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Old 11-21-2004, 09:20 PM   #1
Registered: Jan 2004
Distribution: suse/slack/gentoo/lfs (not-in-that-order)
Posts: 281

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remote login and drive mirror across network

there are two things i'd like to do and know not where to start:

1. i would like to be able to login to a user account on computer A:, from computer B:, and check email (i use evolution) from computer B, but have the files saved on computer A.

2. i would like to have some data from a raid on computer A (accounting data, email-evolution), mirrored on computer C (notebook). when i travel, i take C with me accounting and checking email, and when i return home, the most recent files are updated between A & C (usually will be C to A after traveling but the opposite the rest of the time).


PS computer A is running Suse 9.1, B is running Yoper (v2 i think?), and C will be running anything that supports the integrated wireless (i'm using XP right now, notebook is a Sony Viao PCG-6C2L, not sure the wireless card identity).

Wireless is identified by XP as Intel Pro 2200 BG.

Last edited by Present; 11-21-2004 at 09:27 PM.
Old 11-28-2004, 02:11 AM   #2
Registered: Jan 2004
Distribution: suse/slack/gentoo/lfs (not-in-that-order)
Posts: 281

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any ideas?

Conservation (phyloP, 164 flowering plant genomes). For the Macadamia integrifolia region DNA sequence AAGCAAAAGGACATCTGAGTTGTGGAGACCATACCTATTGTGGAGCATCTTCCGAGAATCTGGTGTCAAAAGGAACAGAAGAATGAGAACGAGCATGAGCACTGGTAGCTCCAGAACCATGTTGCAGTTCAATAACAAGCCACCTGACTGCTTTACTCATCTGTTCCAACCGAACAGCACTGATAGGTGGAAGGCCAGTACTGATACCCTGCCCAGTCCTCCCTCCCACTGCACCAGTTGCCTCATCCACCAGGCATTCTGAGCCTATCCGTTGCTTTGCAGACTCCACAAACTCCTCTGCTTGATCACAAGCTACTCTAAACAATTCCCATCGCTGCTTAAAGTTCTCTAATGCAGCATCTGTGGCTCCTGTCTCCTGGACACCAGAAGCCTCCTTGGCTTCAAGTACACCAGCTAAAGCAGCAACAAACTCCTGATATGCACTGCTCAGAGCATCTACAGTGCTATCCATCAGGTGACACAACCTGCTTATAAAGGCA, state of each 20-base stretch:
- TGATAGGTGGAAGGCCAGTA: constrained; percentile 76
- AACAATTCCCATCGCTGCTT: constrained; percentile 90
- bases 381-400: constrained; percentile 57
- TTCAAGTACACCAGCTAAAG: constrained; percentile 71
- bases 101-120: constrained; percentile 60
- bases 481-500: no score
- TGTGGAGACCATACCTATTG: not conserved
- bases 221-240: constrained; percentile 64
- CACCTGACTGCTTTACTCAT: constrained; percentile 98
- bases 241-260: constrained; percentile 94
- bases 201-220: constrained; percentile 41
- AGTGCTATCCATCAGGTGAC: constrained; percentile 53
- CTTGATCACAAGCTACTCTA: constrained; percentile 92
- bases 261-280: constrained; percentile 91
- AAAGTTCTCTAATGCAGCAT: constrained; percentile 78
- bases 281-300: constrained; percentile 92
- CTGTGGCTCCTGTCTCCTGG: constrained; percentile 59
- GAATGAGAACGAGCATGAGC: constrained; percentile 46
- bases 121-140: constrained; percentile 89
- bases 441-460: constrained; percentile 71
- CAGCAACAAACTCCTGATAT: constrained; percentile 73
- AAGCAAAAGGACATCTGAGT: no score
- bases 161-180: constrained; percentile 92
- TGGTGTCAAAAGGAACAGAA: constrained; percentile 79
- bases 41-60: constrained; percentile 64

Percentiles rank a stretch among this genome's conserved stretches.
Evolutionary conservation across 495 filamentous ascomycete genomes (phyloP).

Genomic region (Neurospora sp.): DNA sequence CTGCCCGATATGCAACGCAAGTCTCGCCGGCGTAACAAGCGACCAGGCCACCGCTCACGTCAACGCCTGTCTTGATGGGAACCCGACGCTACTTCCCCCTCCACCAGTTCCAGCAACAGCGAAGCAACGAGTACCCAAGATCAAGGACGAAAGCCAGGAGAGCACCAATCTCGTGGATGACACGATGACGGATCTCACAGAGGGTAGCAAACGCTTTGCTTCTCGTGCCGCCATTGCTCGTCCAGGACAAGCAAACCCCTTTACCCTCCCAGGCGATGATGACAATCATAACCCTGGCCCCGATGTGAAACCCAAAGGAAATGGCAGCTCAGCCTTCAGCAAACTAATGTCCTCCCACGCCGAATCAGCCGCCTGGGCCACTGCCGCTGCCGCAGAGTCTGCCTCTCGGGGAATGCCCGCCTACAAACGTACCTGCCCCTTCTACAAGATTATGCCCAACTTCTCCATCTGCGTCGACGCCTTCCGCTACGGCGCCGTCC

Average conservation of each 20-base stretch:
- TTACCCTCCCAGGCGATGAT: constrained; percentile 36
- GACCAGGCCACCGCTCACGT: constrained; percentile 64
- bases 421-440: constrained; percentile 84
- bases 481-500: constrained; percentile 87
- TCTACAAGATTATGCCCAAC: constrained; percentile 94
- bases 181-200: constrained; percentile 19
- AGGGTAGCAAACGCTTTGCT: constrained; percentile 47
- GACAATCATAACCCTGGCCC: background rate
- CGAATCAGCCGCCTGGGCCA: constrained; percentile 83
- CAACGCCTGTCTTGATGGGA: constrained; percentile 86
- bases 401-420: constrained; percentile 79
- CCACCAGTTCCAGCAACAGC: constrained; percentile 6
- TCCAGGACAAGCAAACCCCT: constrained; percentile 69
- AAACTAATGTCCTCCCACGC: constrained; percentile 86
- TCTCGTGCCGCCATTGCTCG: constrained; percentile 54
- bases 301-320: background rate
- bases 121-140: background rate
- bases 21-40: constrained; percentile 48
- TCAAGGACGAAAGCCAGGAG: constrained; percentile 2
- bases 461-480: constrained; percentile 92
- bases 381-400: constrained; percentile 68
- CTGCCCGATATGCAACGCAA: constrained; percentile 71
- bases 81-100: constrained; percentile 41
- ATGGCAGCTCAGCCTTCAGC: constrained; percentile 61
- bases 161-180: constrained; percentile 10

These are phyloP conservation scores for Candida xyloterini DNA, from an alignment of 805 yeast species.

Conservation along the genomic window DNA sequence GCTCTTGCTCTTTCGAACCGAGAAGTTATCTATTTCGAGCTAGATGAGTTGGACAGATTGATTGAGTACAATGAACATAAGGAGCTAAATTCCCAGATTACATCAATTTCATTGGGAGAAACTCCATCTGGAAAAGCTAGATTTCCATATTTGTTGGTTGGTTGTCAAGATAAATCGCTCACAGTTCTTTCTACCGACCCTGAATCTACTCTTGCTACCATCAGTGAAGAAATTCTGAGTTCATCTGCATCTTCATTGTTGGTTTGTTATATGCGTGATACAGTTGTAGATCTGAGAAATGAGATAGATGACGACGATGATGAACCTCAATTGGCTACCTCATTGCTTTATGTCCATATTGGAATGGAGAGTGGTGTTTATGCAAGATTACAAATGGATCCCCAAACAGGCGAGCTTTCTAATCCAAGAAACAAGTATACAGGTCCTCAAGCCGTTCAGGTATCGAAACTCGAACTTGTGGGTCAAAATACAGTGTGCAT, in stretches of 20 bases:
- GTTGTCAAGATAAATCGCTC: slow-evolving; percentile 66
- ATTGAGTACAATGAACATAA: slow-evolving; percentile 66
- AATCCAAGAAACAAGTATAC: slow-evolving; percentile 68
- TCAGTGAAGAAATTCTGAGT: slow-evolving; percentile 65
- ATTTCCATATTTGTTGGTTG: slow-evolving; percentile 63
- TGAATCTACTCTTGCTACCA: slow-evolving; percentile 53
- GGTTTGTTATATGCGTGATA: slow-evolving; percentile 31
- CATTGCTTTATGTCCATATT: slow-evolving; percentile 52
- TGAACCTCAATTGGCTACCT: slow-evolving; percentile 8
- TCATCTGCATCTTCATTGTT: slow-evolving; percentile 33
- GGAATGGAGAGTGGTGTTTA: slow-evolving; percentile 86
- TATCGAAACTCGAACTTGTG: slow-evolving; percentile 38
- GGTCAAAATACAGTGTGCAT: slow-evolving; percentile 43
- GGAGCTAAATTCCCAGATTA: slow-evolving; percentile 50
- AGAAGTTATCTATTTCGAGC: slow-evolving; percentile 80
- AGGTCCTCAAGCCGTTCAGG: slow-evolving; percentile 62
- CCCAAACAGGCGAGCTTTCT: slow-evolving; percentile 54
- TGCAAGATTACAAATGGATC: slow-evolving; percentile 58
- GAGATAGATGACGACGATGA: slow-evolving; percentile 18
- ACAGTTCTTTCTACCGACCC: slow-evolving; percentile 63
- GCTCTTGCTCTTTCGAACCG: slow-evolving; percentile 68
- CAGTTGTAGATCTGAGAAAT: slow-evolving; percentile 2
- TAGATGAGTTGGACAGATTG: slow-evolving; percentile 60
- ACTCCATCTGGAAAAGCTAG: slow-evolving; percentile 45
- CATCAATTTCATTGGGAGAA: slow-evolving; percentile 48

Old 11-28-2004, 08:52 AM   #3
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Registered: Mar 2004
Location: Wales, UK
Distribution: Debian, Ubuntu
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Yoper *is* a bit obscure. Neither of these are distribution-specific, though.

1) This is called POP - mail server B receives e-mail, e-mail client program running on A downloads the mail to it's store files on A, mail on B is then deleted.

Before using POP, check out IMAP - server B receives mail, e-mail client program running on A accesses mail stored on B via IMAP and can cache mail for when you aren't attached to the network, master copies on mail stay on B.

2) There is command-line utility called rsync that will sync directories. If you have SSH access to your server then rsync can use this to sync copies of the directories held on the server and the client.

You may find some graphical utility that does this, but since SSH and rsync are installed by default on every mainstream Linux distribution I suspect that most people just write a small script that uses those.

Last edited by hob; 11-28-2004 at 08:54 AM.


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